The UK will not be a member of the Unified Patent Court system, the UK government has confirmed to IAM. In an email sent this evening, a spokesperson stated: “I can confirm that the UK will not be seeking involvement in the UP/UPC system. Participating in a court that applies EU law and bound by the CJEU is inconsistent with our aims of becoming an independent self-governing nation.”
Although the previous government led by Theresa May committed the UK to UPC membership, the new government under Boris Johnson has made clear time and again that it envisages a far looser relationship with the EU post-Brexit. As a consequence, it has taken a much harder line on CJEU jurisdiction. Basically, it does not want any in any form.
The CJEU – the Court of Justice of the European Union – has an important role in the UPC agreement as the ultimate arbiter of EU law, while Article 20 of the agreement specifically states that the Unified Patent Court “shall apply Union law in its entirety and shall respect its primacy”. Thus, being part of the system would have meant the UK accepting that EU law takes precedence over UK law in UPC-related matters.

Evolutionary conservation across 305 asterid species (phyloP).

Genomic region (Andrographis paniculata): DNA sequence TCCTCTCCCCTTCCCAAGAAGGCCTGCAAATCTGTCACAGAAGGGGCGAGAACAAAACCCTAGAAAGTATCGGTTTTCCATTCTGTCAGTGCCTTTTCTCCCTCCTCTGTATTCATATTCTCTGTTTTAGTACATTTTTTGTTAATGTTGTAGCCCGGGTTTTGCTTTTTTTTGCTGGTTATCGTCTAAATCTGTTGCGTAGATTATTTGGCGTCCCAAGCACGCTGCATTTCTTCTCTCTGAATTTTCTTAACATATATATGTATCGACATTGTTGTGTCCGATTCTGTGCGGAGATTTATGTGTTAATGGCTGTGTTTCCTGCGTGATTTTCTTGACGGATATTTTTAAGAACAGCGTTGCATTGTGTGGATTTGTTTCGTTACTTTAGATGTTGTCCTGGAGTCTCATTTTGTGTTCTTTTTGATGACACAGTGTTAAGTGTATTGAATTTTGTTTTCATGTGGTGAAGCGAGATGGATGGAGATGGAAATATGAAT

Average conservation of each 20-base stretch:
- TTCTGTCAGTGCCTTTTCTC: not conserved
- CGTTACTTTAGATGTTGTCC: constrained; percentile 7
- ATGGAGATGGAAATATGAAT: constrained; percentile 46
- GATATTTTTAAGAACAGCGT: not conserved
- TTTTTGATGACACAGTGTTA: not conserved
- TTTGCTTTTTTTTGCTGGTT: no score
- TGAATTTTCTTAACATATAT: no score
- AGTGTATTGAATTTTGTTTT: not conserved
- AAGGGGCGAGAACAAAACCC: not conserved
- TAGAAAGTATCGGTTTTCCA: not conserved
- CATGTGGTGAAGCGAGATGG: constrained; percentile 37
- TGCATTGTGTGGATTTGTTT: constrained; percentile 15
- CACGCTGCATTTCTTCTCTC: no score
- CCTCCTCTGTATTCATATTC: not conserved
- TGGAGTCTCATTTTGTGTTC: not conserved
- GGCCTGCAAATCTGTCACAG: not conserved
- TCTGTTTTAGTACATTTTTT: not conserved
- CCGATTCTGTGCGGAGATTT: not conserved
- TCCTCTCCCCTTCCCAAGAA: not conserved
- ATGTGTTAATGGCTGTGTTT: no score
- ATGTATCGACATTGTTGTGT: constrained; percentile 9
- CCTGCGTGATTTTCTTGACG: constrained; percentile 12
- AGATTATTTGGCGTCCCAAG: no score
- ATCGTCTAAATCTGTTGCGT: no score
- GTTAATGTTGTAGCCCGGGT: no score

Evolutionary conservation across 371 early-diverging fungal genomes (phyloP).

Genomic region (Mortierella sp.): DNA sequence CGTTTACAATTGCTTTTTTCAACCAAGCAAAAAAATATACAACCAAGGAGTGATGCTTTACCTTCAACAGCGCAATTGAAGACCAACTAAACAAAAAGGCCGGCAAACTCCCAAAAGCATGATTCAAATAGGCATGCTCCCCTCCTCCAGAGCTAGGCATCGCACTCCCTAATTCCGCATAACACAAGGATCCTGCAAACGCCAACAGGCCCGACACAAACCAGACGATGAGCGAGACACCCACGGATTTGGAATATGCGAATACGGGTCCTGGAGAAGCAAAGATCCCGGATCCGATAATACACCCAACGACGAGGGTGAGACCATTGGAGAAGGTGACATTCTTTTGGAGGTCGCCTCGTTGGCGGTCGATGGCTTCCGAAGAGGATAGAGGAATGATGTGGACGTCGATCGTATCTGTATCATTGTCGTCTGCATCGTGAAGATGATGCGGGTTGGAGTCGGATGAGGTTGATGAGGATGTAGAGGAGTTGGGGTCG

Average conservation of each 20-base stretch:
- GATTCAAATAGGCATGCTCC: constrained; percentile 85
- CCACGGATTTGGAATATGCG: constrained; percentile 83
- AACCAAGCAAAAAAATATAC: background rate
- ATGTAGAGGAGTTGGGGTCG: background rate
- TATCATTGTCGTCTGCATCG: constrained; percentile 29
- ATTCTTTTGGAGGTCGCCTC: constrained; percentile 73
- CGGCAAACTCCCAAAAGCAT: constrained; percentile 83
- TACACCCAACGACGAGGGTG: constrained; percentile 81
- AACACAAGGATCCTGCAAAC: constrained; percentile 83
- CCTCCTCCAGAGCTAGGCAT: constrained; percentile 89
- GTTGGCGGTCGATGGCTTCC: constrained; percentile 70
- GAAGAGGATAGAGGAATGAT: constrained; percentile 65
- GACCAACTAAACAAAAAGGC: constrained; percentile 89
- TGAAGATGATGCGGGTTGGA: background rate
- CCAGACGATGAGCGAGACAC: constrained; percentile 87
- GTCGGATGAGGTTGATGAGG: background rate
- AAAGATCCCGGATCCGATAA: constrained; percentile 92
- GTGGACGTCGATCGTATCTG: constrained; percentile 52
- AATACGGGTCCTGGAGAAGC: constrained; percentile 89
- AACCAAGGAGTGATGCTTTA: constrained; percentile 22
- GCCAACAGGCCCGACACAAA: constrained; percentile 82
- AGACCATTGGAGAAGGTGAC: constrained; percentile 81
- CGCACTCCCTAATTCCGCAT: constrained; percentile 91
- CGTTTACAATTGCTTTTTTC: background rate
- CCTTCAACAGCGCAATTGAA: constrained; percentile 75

In practice what today’s news means is that the central division of the court with responsibility for life sciences cases, that had been allocated to London, will have to be moved. What’s more, British lawyers who do not have audience rights in an EU member state will not be able to represent clients at the court (although UK European patent attorneys with a litigation qualification will), while British judges will not sit on its benches. Most important of all, though, the entire system will be less attractive to use. That is the inevitable consequence of a G8 economy, with a population of 65 million, no longer being a part of it.
With a decision still to be taken on the legality of Germany's accession by the country's constitutional court, the ongoing viability of the project is very much open to question. There will be plenty who believe it should now be abandoned or, at the very least, entirely rethought.